Seismic analysis is now being required on many existing buildings and sophisticated modelling methods are being increasingly used. Although a complex technical subject, it is relevant to the wider community and particularly to building owners.
When might three-dimensional modelling be of benefit? What are the advantages and is it cost effective?
It is generally understood that structural engineers spend much of their time sizing beams and columns. Everybody is familiar with the gravity and structural elements such as walls and frames. These elements have the added advantage of providing horizontal resistance to forces as well as just supporting vertical gravity loads. This characteristic makes them a useful element in resisting earthquake loads. So there we have it; the evolution from gravity support to seismic design.
Consider a rectangular building a few storeys high. The earthquake forces may be resisted by walls in each direction, frames in each direction, or perhaps a combination of walls one way and frames the other. If everything is regular and has similar stiffness it is easy to imagine the forces being divided evenly among the elements which makes it relatively easy for an engineer to calculate the stresses and deflections.
This is how many engineers would prefer architects to design all buildings. Fortunately for engineers, architects make life ‘interesting’. This they achieve seemingly without effort, creating seemingly insurmountable challenges for the problem-solving engineer. The architect may mix up the use of frames and walls, split storey heights, require big swimming pools at the top and large cavernous spaces at the bottom. Up to a point the engineer can make judgements about how the earthquake forces make their way through the complex structure, but their predictions would not be that accurate and the design would be conservative to compensate for the inherent uncertainty.
The magic is provided by finite element analysis. It breaks the building up into a whole lot of small discrete elements and enables the engineer to create an accurate virtual three dimensional model of the structure. The walls, frames and floors can by modelled according to their relative stiffness and mass. When the earthquake forces are applied the model responds accordingly and the areas of increased stress are easily identified by colour. The critical design elements may then be analysed and designed.
The interface is very user friendly, but incredibly the underlying functions of the program have not changed since the 1980’s. The big difference in those days was the program(ETABS) we use ran on main frame computers, with punch-cards for data entry and screeds of dot matrix print-outs. A highlighter was essential to identify the critical stresses among a vast array of numbers.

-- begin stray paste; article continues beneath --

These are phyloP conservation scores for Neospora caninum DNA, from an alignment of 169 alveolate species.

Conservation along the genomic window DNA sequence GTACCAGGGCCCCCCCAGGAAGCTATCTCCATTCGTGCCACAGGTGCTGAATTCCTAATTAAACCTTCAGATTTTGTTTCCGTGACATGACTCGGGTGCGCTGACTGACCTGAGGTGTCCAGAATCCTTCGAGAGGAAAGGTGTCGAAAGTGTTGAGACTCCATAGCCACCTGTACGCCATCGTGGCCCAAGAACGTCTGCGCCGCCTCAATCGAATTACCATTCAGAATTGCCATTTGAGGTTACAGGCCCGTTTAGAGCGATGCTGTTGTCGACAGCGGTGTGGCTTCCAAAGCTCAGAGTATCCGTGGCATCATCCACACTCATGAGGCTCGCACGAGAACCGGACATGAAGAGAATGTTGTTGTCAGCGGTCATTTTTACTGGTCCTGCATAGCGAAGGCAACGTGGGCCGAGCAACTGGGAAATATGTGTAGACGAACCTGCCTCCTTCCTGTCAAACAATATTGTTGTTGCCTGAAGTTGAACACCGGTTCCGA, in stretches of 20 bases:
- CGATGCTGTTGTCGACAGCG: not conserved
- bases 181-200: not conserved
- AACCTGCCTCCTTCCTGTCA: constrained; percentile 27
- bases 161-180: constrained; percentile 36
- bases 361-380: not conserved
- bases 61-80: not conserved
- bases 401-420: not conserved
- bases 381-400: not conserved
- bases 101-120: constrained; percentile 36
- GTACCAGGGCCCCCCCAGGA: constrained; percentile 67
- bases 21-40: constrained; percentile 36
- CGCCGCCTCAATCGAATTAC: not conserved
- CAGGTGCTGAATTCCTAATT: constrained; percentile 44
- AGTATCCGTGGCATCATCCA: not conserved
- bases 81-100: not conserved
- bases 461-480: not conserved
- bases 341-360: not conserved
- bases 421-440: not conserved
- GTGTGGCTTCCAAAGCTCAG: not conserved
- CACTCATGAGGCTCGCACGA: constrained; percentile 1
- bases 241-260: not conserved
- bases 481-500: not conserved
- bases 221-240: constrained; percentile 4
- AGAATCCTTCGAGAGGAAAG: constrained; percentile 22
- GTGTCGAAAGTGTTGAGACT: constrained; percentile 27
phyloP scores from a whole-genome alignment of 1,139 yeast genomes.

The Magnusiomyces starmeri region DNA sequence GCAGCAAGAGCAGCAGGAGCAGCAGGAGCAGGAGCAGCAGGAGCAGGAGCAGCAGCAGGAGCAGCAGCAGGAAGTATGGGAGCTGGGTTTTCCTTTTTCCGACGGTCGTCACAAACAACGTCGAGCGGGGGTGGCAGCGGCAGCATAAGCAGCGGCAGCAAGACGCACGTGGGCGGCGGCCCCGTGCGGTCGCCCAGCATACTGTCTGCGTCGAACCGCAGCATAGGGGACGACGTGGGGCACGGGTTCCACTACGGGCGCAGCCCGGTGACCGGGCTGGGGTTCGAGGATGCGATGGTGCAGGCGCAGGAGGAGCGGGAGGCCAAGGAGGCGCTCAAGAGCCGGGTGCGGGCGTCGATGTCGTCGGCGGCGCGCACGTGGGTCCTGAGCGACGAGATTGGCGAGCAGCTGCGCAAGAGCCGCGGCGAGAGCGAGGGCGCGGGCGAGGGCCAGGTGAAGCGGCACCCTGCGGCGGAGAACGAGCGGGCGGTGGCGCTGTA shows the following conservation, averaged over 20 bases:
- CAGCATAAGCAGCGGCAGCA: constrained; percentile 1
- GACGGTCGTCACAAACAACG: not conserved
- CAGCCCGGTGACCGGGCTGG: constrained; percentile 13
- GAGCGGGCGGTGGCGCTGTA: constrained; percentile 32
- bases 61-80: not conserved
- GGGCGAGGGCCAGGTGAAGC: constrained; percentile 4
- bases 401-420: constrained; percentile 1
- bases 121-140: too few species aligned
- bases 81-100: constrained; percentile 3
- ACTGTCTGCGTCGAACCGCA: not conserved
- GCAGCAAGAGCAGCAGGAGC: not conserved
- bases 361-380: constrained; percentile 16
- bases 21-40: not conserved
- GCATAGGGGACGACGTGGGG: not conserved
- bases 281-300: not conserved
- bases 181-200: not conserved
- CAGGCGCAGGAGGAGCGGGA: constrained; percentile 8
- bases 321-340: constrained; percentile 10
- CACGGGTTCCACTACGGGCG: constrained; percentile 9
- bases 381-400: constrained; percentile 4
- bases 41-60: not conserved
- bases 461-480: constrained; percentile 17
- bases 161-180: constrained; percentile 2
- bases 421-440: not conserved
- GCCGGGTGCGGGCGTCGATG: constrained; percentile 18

For complex multi-storey structures, finite element analysis is ideal in providing accurate results based on the actual building elements and their characteristics. One of the main advantages is in carrying out Detailed Engineer Evaluation (DEE) assessments is to target any strengthening work required. Critical structural weaknesses may be identified by an Initial Evaluation Procedure (IEP) or Detailed Engineering Evaluation, but remedial design may be overly conservative and expensive without the benefit of an accurate modelling process.
The cost of analysis can be be paid many times over by the cost saving in strengthening.
Another method of evaluating the earthquake resisting capacity of an early century, often historic, reinforced concrete or structural steel multi-storey structure is push-over analysis. This requires accurate modelling of existing elements and connections. The structure is then loaded laterally until failure occurs. This provides a measure of the actual building capacity as opposed to evaluating the building behaviour when a design code earthquake is applied to it.
I have occasionally pondered the virtual world engineers often inhabit. There seems to be a mathematical model for almost everything around us; structures, floods, the even sports such as yacht racing. Even though the ETABS model is part of this virtual world, it is important to realise that its value depends upon the judgement and experience of the engineer. In the right hands it is an invaluable tool that helps provide clever, economic and dependable solutions. As one of my colleagues comments:
Utilising the power of comprehensive finite element software assists in the development of a sophisticated and realistic model . The analysis results provides the designer with answers for the real behaviour of a structural system which enables the preparation of the most realistic assessment . The client receive the most accurate results and the designer has the opportunity to provide excellent service ….Elena
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